Please note that although I would love to paint every single photo that is submitted, for style consistency in my work, I will only be selecting certain photos that fit the style and essence of the project. If your photo is chosen, I will send you an email the day I begin working on it. The painting will be posted to this blog for you to see upon completion.

-You must submit your own photos! This is so important, so please be honest. If a professional photographer shot them and you don’t hold all copyrights, I cannot paint them. Please read “Terms and Conditions”. By submitting photos you are agreeing to these terms and conditions.

If Your Portrait Is Painted: After I complete your portrait and post it to my blog, you then have the option to buy! All portraits will be painted 1 face/portrait per painting, 8x8in. with premium quality oil paints on Arches Oil Paper. (By submitting photos, you are not obligated to purchase the finished project if I choose to paint, but this could mean that your portrait sells to another buyer.)

Pricing: 1 Portrait $250 | 2+ Portraits $220 each | 4+ Portraits $175 each

As much as I love selfies, please have a friend take photos for you. Or set a timer and stand far away enough from the camera. I think this goes without saying, but make sure your photograph is a portrait of you or your child's human face. No pets for this project. Sorry!

Only high quality photos will be accepted. Photographs should be taken with an SLR or DSLR camera. If you don’t own one or have access to one *some* point and shoot cameras, including phones with cameras will work (ie. iPhone 4S or newer.)

Option A.) Photograph inside near a large window, and make sure that the light is only coming from that window. Turn off all lights inside and close curtains on any other windows besides the one you are using (even ones across the room.) Only photograph from 45 minutes after sunrise until 45 minutes before sunset.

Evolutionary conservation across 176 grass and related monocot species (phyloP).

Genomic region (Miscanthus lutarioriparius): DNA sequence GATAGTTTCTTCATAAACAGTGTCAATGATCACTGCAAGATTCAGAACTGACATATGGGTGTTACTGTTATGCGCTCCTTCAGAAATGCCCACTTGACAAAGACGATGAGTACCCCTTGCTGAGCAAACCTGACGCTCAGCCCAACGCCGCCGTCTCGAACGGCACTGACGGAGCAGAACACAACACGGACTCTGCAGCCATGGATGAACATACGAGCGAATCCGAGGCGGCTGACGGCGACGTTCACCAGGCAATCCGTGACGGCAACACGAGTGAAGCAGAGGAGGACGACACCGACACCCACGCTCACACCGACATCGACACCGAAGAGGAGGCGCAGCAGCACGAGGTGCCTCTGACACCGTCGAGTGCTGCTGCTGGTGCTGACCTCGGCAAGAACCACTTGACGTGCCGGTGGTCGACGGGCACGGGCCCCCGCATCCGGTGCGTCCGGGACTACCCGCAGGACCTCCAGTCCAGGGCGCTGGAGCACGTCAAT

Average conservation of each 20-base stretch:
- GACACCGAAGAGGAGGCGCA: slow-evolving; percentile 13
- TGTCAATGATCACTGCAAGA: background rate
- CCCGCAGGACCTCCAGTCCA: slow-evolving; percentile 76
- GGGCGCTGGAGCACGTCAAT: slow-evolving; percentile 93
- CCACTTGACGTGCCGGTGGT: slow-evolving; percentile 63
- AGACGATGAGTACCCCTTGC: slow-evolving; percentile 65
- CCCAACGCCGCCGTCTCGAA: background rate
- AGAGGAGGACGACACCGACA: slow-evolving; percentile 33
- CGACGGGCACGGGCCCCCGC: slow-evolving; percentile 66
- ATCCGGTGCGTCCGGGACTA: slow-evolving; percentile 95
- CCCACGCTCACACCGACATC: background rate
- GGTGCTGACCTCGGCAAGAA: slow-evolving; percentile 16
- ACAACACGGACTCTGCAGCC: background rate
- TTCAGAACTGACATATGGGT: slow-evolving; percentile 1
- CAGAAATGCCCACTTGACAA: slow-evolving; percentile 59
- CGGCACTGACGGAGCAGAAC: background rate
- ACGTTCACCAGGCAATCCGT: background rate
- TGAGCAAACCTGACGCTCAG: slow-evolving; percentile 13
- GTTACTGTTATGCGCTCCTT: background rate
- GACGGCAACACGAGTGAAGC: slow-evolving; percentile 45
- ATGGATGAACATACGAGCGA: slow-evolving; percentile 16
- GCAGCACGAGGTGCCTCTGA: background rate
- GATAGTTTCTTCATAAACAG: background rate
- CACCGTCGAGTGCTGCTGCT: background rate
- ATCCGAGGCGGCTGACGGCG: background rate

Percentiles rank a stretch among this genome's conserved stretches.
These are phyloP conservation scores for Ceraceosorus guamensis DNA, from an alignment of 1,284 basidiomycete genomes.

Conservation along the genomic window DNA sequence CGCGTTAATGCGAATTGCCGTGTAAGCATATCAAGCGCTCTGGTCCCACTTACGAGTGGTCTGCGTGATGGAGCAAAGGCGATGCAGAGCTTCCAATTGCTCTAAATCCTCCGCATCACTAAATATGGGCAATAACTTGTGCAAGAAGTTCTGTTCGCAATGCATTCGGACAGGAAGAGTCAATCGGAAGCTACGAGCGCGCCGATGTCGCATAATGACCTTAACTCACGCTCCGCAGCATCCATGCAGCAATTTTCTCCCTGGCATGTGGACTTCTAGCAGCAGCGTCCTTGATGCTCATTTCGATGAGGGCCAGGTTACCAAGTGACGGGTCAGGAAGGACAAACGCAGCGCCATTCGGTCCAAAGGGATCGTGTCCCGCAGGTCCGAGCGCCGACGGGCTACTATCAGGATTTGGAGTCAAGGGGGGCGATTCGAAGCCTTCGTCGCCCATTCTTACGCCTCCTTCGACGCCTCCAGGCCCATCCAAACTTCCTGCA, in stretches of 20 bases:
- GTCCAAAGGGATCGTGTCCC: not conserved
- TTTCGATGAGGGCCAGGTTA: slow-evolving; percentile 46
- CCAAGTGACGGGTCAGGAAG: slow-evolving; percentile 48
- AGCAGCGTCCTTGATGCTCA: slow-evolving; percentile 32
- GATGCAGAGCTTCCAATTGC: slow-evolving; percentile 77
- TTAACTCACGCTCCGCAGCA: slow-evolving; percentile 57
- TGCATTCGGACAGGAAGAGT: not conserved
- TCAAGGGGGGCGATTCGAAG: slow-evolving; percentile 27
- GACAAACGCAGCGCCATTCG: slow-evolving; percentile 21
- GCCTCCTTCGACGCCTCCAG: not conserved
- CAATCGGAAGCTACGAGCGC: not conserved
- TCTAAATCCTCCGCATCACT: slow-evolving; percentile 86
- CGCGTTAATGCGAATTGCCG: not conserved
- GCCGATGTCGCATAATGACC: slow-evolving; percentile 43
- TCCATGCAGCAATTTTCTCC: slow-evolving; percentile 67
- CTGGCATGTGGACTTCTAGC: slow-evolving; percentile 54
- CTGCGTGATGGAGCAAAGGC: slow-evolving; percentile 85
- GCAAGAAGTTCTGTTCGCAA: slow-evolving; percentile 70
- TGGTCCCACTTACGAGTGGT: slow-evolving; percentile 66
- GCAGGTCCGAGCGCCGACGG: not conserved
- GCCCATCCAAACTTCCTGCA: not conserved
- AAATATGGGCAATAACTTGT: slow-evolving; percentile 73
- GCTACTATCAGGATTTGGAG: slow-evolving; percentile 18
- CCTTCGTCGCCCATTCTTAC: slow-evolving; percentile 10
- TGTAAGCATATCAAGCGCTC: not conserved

Option B.) Photograph outside. If you choose to shoot outside, be careful of bright, overhead light. Usually this type of poor lighting happens around noon. If the nose and eyes have deep shadows underneath them, wait until the sun begins to fall a little more.

Tip! Most photography guides say that “soft light” is the very best! I agree, but I also love a great contrasting light in my portraits. Between outside and a window, you can get that type of light any time of the “day.” If you photograph a good shadowy/highlighted portrait--it’s likely I’ll be painting your submission.

Examples: The images below are examples of great portraits! Although, there are hundreds of different poses, expressions, lighting situations, etc. that can make a beautiful portraits. See what you come up with! These guides apply when photographing anyone at any age. Not just my beautiful  friends.

Any position is great so long as the majority of your face is in the light. Ultimately, It’s up to you!